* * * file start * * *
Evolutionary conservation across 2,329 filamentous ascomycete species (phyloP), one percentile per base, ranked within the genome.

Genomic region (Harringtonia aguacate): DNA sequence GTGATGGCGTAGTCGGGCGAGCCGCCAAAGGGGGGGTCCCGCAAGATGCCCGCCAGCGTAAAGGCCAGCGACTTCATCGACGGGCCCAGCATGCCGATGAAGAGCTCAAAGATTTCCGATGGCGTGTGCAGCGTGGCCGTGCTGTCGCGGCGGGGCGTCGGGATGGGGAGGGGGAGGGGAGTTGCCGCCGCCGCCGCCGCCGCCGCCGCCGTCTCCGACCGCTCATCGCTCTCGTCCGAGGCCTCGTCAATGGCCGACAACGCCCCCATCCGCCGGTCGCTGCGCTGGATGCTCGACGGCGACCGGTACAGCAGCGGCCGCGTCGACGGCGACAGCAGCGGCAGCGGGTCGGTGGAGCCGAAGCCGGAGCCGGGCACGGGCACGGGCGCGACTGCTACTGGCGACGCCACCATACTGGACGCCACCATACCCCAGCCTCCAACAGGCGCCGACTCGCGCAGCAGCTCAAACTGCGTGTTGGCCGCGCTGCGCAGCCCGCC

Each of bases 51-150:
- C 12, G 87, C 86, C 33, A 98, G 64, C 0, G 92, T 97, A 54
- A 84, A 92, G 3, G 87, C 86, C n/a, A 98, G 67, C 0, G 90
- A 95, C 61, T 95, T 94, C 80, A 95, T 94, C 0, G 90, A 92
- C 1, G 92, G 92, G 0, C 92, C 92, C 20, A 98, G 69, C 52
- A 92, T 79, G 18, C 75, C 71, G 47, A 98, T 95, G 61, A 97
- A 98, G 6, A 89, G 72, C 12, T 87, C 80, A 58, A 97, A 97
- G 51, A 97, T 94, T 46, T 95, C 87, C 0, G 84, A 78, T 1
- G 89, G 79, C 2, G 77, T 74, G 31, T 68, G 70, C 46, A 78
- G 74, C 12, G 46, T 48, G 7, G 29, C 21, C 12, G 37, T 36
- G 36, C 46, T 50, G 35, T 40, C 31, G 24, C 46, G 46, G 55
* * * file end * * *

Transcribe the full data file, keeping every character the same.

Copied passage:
Evolutionary conservation across 2,329 filamentous ascomycete species (phyloP), one percentile per base, ranked within the genome.

Genomic region (Harringtonia aguacate): DNA sequence GTGATGGCGTAGTCGGGCGAGCCGCCAAAGGGGGGGTCCCGCAAGATGCCCGCCAGCGTAAAGGCCAGCGACTTCATCGACGGGCCCAGCATGCCGATGAAGAGCTCAAAGATTTCCGATGGCGTGTGCAGCGTGGCCGTGCTGTCGCGGCGGGGCGTCGGGATGGGGAGGGGGAGGGGAGTTGCCGCCGCCGCCGCCGCCGCCGCCGCCGTCTCCGACCGCTCATCGCTCTCGTCCGAGGCCTCGTCAATGGCCGACAACGCCCCCATCCGCCGGTCGCTGCGCTGGATGCTCGACGGCGACCGGTACAGCAGCGGCCGCGTCGACGGCGACAGCAGCGGCAGCGGGTCGGTGGAGCCGAAGCCGGAGCCGGGCACGGGCACGGGCGCGACTGCTACTGGCGACGCCACCATACTGGACGCCACCATACCCCAGCCTCCAACAGGCGCCGACTCGCGCAGCAGCTCAAACTGCGTGTTGGCCGCGCTGCGCAGCCCGCC

Each of bases 51-150:
- C 12, G 87, C 86, C 33, A 98, G 64, C 0, G 92, T 97, A 54
- A 84, A 92, G 3, G 87, C 86, C n/a, A 98, G 67, C 0, G 90
- A 95, C 61, T 95, T 94, C 80, A 95, T 94, C 0, G 90, A 92
- C 1, G 92, G 92, G 0, C 92, C 92, C 20, A 98, G 69, C 52
- A 92, T 79, G 18, C 75, C 71, G 47, A 98, T 95, G 61, A 97
- A 98, G 6, A 89, G 72, C 12, T 87, C 80, A 58, A 97, A 97
- G 51, A 97, T 94, T 46, T 95, C 87, C 0, G 84, A 78, T 1
- G 89, G 79, C 2, G 77, T 74, G 31, T 68, G 70, C 46, A 78
- G 74, C 12, G 46, T 48, G 7, G 29, C 21, C 12, G 37, T 36
- G 36, C 46, T 50, G 35, T 40, C 31, G 24, C 46, G 46, G 55